Reading Time: 3 minutes

Paige Patterson is even worse than we thought.

You remember Paige Patterson. He’s the former Southern Baptist Convention leader and garbage human being who came to national attention for all the wrong reasons a few years ago. In April of 2018, we learned he once offered “advice” to women trapped in abusive marriages by telling them to stay and pray. In a separate sermon, he made creepy sexual remarks about an underage girl.

As president of Southwestern Baptist Theological Seminary, he once told an alleged rape victim to not talk to the police and forgive the rapist. In September of 2018, he body-shamed a woman during a sermon while also condemning those who make false accusations against men (as if that routinely happens). And in June of 2019, a lawsuit alleged that a former seminary student told him that someone at the school had raped her at gunpoint and taken pictures of her for blackmail purposes… and Patterson responded by shaming and shunning her.

Patterson was fired from the seminary in mid-2018, amidst these scandals, but a new report has evidence he basically sought revenge against his former employer.

Next month, the Southern Baptist Convention is planning a massive in-person Annual Meeting. And in advance of that meeting, the SBC just released a “Book of Reports” — a compilation of how their various entities are doing. It’s a 251-page document, and it gets very interesting on page 176.

It calls on the trustees of the Southwestern Baptist Theological Seminary to recover a whole bunch of stuff “that may have been removed” after Patterson was fired.

Among other things, the report says that Patterson stole a confidential list of donors to the seminary… in order to get those donors to give to his personal non-profit instead. It worked, too. One $5 million donation to the school was revoked and sent to Patterson’s group instead. An elderly donor who promised to give a lot of money to the school upon her death was visited by Patterson, who tried to get her to change her mind and give that money to his non-profit. There was also a fundraising mailer for Patterson’s “Sandy Creek Foundation” that was sent to the school’s donors.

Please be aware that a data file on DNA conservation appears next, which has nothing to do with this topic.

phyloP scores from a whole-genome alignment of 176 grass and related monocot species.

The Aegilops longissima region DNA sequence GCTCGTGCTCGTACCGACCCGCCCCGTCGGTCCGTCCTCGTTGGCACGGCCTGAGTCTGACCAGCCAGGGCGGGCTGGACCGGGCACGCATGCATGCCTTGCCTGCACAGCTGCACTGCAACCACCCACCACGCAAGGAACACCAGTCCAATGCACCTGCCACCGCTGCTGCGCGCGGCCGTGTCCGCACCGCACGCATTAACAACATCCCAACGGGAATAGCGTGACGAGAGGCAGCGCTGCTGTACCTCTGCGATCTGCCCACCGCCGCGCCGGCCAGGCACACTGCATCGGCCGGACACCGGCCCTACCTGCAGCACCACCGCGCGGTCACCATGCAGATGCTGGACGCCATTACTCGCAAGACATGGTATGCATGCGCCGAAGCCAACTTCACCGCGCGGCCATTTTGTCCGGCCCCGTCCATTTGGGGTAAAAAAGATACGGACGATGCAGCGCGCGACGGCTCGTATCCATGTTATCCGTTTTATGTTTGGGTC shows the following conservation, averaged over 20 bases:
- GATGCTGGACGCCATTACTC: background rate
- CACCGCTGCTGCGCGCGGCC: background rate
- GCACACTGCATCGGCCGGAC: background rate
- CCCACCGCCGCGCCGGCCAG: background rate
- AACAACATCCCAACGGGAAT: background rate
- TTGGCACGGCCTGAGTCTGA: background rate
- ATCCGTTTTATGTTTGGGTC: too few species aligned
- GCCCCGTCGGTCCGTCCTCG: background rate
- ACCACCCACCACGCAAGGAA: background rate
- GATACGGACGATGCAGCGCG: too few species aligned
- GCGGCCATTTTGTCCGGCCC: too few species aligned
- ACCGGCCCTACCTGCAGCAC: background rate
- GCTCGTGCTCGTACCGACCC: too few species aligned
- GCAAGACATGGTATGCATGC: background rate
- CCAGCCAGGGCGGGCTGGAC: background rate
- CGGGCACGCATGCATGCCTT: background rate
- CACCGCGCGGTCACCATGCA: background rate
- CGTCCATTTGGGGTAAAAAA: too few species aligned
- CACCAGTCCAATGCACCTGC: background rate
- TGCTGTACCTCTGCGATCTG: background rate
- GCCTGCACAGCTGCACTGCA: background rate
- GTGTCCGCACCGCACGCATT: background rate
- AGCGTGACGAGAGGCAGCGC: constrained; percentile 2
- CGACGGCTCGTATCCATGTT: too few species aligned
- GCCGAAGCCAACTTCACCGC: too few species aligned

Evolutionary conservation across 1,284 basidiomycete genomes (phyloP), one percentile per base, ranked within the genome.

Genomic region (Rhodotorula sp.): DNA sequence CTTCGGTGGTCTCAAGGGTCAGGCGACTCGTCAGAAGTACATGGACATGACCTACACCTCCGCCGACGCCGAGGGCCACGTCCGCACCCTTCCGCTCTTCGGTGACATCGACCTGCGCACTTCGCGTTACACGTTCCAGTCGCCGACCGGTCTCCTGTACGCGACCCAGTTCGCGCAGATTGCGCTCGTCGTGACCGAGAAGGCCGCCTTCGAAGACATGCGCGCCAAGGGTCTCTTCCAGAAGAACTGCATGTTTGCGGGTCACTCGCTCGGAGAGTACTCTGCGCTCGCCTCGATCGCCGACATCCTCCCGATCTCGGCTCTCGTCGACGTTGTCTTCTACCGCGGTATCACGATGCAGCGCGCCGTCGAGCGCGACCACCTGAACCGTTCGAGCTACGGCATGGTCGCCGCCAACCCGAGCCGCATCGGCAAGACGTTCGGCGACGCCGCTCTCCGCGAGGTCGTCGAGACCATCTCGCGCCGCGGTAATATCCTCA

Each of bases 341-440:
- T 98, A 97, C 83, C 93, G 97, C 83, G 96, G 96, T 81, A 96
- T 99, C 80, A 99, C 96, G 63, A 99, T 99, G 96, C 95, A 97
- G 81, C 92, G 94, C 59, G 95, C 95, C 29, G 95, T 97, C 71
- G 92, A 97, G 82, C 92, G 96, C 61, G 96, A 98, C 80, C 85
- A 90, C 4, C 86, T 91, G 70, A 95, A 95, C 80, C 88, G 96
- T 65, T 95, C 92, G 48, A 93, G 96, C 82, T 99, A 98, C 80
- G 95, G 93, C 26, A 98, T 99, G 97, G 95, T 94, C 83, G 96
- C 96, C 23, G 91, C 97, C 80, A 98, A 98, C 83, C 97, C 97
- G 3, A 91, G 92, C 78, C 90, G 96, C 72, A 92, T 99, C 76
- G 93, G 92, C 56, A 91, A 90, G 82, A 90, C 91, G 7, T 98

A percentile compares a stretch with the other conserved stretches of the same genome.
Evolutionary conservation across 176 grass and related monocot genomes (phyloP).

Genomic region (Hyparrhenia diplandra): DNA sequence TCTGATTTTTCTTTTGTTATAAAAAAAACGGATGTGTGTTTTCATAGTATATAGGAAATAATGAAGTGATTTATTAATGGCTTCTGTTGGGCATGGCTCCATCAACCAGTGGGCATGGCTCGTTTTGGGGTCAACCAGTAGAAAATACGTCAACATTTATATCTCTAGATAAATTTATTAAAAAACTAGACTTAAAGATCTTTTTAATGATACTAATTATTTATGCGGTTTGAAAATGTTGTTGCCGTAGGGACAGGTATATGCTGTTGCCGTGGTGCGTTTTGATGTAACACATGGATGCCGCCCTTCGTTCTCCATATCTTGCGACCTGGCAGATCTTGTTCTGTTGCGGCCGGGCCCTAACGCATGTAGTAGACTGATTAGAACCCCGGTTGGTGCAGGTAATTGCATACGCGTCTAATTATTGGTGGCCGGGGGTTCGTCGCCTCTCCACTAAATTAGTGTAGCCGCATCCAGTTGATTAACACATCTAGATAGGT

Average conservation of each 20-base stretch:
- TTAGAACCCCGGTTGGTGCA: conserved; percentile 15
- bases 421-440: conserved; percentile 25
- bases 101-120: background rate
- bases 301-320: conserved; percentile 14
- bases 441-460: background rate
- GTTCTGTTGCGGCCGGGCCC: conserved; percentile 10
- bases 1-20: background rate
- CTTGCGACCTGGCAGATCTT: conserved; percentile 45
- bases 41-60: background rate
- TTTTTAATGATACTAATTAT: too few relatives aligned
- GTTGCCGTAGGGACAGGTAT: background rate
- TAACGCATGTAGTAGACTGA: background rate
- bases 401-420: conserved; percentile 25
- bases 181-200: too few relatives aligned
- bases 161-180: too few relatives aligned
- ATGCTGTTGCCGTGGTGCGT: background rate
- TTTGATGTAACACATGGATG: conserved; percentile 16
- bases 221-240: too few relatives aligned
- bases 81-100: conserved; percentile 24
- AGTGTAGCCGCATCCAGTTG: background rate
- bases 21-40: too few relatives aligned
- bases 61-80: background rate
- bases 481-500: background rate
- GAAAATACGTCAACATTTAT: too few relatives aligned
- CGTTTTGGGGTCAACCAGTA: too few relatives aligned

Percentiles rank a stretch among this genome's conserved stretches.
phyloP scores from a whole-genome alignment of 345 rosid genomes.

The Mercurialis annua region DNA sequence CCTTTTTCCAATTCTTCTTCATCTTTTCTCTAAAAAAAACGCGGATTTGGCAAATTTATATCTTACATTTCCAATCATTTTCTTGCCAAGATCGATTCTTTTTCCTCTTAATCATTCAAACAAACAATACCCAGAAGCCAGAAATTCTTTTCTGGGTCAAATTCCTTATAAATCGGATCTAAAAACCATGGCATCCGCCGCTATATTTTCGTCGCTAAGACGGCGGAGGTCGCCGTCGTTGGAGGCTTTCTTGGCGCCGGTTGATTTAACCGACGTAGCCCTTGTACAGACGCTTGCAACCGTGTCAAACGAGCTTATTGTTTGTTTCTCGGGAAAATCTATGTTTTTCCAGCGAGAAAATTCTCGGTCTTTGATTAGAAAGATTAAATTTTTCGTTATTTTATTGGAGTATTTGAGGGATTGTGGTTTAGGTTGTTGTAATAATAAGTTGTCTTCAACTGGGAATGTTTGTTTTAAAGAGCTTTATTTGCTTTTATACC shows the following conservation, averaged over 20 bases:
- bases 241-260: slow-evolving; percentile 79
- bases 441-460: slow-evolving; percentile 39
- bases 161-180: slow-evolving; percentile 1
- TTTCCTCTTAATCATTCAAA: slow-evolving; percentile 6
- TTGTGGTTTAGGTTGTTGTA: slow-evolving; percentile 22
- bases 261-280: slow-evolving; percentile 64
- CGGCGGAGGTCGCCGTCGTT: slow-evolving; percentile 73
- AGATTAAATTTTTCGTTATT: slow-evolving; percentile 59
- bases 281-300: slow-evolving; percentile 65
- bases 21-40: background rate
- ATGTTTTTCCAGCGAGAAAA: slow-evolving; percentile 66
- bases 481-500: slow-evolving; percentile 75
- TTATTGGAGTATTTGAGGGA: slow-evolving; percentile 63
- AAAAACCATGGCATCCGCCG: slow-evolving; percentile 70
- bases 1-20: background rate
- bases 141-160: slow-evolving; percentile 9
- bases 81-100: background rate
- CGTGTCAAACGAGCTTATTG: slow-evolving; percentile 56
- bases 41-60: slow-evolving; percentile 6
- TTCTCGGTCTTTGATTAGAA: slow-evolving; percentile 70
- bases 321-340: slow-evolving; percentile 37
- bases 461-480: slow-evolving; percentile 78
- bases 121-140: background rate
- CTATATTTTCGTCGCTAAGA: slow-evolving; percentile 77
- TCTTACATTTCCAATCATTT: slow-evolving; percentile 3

There was also this:

… In at least one instance, the Pattersons told a donor that the Seminary had wrongfully terminated the Pattersons and that they had been “kicked out into the cold” by the Seminary

They’re not “kicked out into the cold at all.” In fact, they’re living in a million-dollar home “purchased by the Sandy Creek Foundation.” The only way that purchase was possible, the report suggests, is because of that $5 million gift.

The website Word&Way looked at the non-profit’s financial records and found confirmation of that cash:

Word&Way examined financial reports from Sandy Creek Foundation, which match SWBTS’s allegations. The foundation started the 2018 with just $82,292 in net assets. But it ended the year with $5,295,210 in net assets.

In summary, the report continues, “The Pattersons’s actions have caused (and will continue to cause) significant harm to the Seminary, as it has lost out on a substantial amount of donations that it would have likely received, absent the Pattersons’s adversarial actions.”

But that’s not all! There’s also missing artwork at the school! Lots of it! They can’t find it! It just disappeared after Patterson was fired… and then it magically showed up in an unexpected place:

Through pictures posted to social media, the Seminary learned that at least one of the missing paintings is hanging in the Pattersons’ new home in Parker, Texas. On multiple occasions, legal counsel for the Seminary has contacted the Pattersons’ legal counsel to request the items be returned. As of the time of this response, the missing items have yet to be returned to the Seminary.

Un-freaking-believable. What a sleazebag.

And in case you need any more proof he’s an awful person, he’ll be preaching tomorrow at the church of MAGA Cultist preacher Robert Jeffress:

So much for Patterson getting “canceled.” He seemed to be doing just fine by taking advantage of those who trusted him. That’s been the case throughout his career.

(via Word&Way)

Avatar photo

Hemant Mehta is the founder of, a YouTube creator, podcast co-host, and author of multiple books about atheism. He can be reached at @HemantMehta.